Finally, in the third section, Masters includes a table of better-known HeLa cell cross-contaminants in his article, asserting that though Gartler’s finding was true, too many scientists had done research and written grants and publications based on those mislabeled cell lines and were not willing to admit that there was a problem because their results would be void and they would have to retract their findings. In the 1970s, researcher Walter Nelson-Rees developed methods to authenticate cell lines. Masters claims that Nelson-Rees ruthlessly and relentlessly exposed HeLa cross-contaminants.

In the fourth section, “The Ugly,” Masters asserts that the scientific community became ignorant, complacent, deceptive, and unchecked regarding their use of cell lines in their research. As of the article’s publication date in 2002, Masters estimates that scientists falsely label up to twenty percent of cell lines, primarily due to intraspecies contamination. Masters also asserts that the scientific community has allowed chaos and fraud to persist in research and, as such, scientists continue to use mislabeled cell lines. Masters places partial blame on scientific journals and their editors, which he claims do not take responsibility for the widespread publication of false data. Masters also places blame on certain cell-line banks, which he asserts are aware of the problem but continue to sell cells under false descriptions. Masters ultimately claims that if twenty percent of cell lines are mislabeled, then twenty percent of publications are using false data.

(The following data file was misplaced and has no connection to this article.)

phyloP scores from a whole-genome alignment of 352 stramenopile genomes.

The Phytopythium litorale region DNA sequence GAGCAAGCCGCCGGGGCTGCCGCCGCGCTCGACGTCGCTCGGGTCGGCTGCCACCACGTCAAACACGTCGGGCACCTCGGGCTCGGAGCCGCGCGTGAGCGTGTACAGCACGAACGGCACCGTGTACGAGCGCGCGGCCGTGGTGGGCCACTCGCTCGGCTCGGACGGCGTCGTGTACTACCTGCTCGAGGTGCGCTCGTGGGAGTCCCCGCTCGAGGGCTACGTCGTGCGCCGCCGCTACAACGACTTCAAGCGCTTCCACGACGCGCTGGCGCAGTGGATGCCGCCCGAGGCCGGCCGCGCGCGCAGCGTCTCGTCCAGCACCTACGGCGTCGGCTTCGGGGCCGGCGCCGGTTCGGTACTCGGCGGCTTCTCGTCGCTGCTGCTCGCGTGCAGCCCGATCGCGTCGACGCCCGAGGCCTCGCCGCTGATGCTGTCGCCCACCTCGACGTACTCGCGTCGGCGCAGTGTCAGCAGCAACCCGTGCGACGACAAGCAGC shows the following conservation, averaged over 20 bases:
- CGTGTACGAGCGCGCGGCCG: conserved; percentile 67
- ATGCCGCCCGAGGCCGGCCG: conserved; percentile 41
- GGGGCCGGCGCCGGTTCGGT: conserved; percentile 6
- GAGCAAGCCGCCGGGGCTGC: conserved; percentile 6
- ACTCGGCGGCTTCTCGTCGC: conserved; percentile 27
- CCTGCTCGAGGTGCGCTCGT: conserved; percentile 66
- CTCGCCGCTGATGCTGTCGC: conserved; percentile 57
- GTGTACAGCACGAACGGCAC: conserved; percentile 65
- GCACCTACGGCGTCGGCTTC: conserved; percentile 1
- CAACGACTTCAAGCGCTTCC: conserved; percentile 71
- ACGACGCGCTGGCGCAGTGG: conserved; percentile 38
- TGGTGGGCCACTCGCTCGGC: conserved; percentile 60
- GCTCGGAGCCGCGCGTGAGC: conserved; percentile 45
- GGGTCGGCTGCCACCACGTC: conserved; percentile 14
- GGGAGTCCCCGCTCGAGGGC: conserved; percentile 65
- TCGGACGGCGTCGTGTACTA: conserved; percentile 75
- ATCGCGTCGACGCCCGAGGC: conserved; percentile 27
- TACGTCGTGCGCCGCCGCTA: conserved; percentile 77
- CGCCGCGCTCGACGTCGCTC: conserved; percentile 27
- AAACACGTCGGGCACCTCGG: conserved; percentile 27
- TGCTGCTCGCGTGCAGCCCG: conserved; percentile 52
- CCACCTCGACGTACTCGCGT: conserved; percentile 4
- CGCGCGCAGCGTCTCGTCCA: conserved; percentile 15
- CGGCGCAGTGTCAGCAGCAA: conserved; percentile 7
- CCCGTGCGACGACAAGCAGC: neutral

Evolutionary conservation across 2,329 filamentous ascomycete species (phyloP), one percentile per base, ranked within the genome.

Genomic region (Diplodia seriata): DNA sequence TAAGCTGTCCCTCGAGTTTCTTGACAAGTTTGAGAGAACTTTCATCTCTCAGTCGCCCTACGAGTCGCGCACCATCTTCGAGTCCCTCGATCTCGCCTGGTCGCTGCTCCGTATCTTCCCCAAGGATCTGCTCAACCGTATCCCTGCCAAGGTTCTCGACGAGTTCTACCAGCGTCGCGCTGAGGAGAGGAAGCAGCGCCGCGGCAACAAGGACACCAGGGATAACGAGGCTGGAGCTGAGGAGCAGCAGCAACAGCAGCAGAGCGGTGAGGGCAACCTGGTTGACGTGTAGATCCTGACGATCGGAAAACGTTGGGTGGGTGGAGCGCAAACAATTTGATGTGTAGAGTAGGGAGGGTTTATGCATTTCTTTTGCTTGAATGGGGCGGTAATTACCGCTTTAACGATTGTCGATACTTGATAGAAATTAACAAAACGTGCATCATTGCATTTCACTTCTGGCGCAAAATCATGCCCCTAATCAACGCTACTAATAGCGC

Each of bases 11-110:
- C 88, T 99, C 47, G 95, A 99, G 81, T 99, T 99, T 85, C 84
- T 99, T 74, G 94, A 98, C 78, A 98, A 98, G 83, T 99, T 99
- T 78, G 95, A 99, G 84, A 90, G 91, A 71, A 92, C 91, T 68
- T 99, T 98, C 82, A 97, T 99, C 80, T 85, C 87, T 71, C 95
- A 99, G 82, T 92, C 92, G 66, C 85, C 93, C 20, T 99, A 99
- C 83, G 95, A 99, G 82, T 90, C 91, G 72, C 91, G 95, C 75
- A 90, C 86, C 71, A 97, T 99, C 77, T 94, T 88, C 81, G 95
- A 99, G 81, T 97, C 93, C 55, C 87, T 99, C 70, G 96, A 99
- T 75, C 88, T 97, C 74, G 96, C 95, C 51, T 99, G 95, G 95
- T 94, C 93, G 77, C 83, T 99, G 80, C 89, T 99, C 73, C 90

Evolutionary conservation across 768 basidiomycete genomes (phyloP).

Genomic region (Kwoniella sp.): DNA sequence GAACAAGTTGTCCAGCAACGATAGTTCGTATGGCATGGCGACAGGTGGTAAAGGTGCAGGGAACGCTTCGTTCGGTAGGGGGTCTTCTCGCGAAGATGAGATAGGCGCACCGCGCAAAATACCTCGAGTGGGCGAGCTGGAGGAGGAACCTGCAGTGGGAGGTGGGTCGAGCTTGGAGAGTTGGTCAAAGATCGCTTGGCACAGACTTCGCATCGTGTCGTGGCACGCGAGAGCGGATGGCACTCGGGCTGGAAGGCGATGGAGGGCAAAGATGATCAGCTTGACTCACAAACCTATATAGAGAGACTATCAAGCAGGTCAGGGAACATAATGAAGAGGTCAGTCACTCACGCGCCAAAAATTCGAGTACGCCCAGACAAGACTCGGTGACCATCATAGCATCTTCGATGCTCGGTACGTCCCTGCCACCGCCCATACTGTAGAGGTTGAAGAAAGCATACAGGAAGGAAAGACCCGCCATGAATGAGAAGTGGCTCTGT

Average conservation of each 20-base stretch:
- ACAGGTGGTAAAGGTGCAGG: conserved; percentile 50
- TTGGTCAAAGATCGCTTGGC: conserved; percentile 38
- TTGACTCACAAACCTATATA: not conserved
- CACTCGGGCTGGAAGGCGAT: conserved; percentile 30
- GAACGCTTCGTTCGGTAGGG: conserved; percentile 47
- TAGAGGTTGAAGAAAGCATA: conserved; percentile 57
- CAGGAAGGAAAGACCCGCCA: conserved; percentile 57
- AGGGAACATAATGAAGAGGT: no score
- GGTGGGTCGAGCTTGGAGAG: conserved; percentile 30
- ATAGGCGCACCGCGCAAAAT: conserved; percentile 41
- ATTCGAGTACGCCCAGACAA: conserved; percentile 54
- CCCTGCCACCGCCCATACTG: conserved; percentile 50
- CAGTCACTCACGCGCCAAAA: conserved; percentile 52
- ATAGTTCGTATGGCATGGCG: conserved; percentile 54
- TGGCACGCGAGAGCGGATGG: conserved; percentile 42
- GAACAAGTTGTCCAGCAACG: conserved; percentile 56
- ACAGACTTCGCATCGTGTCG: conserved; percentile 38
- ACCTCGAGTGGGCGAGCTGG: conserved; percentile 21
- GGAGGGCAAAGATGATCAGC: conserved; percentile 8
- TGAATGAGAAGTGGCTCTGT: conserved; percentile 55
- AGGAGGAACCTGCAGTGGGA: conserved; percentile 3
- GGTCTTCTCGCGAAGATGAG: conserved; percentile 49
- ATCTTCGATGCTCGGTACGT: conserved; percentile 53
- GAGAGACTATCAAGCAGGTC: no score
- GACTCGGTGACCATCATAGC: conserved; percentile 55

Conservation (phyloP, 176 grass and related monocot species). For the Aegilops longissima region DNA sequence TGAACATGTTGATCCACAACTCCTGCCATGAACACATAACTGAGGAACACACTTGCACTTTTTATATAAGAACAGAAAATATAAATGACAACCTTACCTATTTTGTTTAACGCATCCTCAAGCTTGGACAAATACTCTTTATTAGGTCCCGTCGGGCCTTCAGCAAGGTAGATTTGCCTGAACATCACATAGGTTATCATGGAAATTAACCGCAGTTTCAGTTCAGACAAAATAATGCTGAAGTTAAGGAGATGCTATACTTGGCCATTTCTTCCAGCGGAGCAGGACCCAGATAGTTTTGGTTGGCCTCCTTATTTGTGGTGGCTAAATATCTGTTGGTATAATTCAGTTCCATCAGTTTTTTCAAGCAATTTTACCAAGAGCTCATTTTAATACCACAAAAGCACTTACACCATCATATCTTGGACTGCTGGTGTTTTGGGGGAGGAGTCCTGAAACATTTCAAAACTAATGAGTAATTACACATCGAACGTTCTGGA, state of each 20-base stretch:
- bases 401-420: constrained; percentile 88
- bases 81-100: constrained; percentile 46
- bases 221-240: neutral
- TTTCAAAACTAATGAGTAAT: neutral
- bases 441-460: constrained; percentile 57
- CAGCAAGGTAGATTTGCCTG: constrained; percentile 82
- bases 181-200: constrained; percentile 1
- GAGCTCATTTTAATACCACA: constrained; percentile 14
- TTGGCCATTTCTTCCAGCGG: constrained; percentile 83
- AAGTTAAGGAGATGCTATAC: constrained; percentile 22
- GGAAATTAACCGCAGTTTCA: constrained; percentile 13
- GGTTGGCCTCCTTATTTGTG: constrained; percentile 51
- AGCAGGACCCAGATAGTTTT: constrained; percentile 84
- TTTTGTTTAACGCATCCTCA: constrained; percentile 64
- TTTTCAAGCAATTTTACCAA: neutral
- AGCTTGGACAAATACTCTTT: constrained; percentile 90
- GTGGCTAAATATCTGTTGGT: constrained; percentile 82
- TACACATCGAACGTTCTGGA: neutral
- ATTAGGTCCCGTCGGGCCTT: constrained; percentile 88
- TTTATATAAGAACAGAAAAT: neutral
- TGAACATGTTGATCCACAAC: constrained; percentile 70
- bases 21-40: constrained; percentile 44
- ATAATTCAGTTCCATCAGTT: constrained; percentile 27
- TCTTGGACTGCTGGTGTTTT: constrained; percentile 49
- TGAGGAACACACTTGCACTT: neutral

In the final section, “The Future,” Masters ends with the claim that HeLa cells are more important today than when Gey first grew them. However, he also states that the HeLa cell line has shown that there are serious consequences when peer review and quality control fail. Such consequences include the potentially invalid experimental results produced by contaminated cell lines.